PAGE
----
The author: Paul Wilson, a Sydney advertising hotshot, management consultant and hospital director. After a bout of work-related panic, he chilled out, set up a "Calm Centre" in 1995 and emerged as a New Age- accented but certifiably sane anti-stress guru.

The book: Calm at Work (Penguin, pounds 7.99), the office-handbook follow-up to his mega-selling missal for compulsive worriers, The Little Book of Calm. Mr Cool lifts the format of the US self-help blockbuster (checklists, tables, diagrams, feel-good homilies, step-by-step routines) and concocts a guide to survival in the downsized, delayered, lean and very mean modern company. "Take control of your own life" is the core message, even when the corporate jungle tries to strangle your serenity and self-esteem.

The deal: Outselling even Bridget Jones through much of 1997 (at a rate of around 40,000 per month), The Little Book still perches atop the paperback non-fiction charts. In fact, it induces regular stress attacks when would- be buyers find it sold out. Behind the books stretches a laid-back empire: the Website (, the therapy, even the relaxing CDs. US self-improvement manuals focus on success and Getting On; Wilson twigged that the Oz and Brit market prefers a course in Turning Off.

The goods: There's nothing weird or flaky about this comforting compendium of relaxation and assertiveness techniques. From learning how to breathe to diet tips (cut that caffeine!) and crisis management (take off your shoes!), Calm at Work wraps up common sense in a beguiling bedside manner. What's distinctive - and alarming - about the Wilson plan is its deep pessimism. Cost-cutting management and new-tech have led to the "rampant dehumanisation" of our workplaces. So much for the Sixties dream of expanding leisure. Now, we're all "doing more, with less help, and with decreased resources". Since the hard-nosed bosses are clearly here to stay, it's up to screen-gazing plebs to conquer fear and say no to stress.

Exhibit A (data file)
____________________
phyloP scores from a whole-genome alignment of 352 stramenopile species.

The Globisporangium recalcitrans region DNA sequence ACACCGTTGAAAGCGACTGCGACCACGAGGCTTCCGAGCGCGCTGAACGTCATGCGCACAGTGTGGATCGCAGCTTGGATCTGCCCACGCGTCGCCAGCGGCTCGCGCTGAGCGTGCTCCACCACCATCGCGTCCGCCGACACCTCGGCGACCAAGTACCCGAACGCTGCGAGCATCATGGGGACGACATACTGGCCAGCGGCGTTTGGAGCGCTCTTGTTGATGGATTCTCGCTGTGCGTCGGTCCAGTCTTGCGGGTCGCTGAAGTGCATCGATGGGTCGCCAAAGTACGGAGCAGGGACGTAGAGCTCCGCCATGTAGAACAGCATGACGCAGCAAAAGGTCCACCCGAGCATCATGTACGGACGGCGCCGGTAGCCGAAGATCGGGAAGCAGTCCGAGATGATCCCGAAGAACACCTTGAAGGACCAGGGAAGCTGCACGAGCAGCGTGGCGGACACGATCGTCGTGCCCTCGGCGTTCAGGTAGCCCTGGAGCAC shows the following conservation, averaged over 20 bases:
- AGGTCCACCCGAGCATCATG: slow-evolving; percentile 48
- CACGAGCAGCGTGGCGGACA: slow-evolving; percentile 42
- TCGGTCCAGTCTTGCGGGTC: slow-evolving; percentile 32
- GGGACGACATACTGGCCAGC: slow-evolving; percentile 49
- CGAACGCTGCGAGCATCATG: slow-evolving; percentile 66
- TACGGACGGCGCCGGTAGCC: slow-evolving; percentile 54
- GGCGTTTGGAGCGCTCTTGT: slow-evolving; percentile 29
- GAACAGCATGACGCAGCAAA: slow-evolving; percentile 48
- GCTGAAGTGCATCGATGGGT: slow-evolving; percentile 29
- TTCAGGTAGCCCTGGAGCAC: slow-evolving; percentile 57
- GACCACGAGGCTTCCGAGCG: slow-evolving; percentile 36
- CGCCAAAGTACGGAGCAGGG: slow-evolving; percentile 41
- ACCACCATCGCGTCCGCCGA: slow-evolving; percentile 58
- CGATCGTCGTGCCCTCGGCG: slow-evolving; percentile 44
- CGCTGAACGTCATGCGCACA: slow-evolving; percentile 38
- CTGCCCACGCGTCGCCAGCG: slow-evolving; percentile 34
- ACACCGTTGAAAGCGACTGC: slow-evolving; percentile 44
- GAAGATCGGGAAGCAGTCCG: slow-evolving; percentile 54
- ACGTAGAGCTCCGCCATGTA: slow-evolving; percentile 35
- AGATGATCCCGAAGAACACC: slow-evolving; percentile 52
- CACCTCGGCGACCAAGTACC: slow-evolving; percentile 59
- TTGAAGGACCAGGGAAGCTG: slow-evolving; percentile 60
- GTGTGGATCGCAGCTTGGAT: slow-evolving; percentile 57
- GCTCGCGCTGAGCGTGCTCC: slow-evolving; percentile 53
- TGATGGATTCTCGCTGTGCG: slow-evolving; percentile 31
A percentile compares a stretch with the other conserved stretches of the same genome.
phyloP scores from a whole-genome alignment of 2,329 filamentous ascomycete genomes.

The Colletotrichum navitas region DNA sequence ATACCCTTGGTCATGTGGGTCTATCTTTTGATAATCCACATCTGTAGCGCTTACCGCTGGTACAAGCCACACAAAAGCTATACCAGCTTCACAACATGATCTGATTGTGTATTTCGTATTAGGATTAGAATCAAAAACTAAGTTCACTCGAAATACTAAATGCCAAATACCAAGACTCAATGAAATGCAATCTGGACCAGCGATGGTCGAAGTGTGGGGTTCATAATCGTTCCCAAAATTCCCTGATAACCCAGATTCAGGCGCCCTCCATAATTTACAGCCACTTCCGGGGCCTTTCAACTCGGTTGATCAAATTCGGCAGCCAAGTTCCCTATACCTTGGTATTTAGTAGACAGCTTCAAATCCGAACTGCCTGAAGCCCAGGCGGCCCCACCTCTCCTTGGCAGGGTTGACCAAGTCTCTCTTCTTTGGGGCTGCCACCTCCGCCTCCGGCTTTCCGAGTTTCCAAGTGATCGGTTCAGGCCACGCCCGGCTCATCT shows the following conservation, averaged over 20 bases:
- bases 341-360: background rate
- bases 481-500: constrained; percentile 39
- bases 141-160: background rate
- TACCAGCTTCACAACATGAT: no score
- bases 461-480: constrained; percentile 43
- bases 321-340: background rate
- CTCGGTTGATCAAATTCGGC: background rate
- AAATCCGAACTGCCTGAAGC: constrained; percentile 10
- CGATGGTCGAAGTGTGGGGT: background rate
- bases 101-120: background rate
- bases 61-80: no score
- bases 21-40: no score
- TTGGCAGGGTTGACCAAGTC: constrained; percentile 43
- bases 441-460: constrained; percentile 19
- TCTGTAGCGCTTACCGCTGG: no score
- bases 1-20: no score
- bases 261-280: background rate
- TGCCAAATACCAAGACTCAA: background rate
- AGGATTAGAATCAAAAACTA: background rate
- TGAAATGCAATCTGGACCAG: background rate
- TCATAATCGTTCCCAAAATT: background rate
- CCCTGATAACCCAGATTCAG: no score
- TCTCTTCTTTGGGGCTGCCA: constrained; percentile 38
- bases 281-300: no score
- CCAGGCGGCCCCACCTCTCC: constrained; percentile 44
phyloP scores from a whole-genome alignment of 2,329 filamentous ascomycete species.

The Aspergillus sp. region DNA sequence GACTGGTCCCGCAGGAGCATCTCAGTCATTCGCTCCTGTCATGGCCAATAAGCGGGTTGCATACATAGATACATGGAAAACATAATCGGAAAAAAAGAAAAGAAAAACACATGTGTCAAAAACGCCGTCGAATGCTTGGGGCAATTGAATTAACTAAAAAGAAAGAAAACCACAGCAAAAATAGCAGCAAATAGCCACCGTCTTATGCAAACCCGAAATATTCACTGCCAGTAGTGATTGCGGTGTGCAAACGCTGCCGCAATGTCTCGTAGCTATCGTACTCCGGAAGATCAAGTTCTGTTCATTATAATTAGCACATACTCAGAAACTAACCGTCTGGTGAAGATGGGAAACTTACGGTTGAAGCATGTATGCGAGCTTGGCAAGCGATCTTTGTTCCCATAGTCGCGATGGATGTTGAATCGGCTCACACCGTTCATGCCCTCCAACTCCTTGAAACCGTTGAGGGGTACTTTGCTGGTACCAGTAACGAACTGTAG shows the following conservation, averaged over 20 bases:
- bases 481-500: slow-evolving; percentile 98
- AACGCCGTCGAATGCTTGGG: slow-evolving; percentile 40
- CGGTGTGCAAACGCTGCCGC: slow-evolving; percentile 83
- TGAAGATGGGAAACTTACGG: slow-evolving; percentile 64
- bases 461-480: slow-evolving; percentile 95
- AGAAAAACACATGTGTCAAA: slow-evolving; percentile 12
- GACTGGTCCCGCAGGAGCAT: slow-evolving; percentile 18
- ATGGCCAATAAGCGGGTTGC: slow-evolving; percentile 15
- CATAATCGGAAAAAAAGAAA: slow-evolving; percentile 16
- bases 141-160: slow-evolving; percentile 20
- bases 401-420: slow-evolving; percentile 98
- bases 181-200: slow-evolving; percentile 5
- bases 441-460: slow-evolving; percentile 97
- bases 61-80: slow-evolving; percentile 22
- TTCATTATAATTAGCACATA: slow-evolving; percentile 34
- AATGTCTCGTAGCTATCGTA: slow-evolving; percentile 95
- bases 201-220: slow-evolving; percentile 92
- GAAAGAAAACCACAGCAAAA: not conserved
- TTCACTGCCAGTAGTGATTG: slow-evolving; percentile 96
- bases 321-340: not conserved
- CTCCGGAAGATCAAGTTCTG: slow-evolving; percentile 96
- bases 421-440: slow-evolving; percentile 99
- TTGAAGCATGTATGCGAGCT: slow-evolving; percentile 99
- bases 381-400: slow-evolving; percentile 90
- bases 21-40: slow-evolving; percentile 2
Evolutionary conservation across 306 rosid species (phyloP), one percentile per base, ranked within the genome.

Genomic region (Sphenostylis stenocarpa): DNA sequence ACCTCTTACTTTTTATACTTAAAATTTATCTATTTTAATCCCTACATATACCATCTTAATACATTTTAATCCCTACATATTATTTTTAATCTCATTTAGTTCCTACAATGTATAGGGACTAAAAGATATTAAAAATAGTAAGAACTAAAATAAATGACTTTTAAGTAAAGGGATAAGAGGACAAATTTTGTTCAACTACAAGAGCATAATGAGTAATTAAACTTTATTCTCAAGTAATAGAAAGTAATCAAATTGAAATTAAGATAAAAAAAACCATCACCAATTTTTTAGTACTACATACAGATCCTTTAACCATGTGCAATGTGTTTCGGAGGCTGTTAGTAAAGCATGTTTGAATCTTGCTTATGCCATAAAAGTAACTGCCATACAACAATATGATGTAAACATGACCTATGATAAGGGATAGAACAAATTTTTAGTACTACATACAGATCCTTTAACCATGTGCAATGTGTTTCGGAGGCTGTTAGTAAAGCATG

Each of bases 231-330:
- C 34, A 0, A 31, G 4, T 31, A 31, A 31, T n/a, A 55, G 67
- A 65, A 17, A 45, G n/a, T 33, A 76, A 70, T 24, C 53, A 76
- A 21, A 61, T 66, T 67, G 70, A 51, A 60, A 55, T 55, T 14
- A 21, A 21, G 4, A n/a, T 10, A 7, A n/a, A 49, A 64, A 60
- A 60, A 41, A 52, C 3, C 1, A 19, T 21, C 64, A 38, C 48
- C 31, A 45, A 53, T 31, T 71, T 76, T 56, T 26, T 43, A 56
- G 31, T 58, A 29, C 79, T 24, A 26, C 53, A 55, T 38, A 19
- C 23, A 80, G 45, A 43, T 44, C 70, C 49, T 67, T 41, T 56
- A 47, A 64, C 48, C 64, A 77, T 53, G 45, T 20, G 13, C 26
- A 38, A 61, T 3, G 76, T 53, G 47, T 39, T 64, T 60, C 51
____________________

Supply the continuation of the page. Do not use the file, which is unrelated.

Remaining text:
The verdict: Forget collective solutions - unions, politics, social movements. To the West's bullied hi-tech drones, Wilson offers "the power of the individual". Within his own limited terms, it works pretty well. But remember one of this year's anniversaries. 1848: The Communist Manifesto. 1998: Calm at Work. Progress, or what?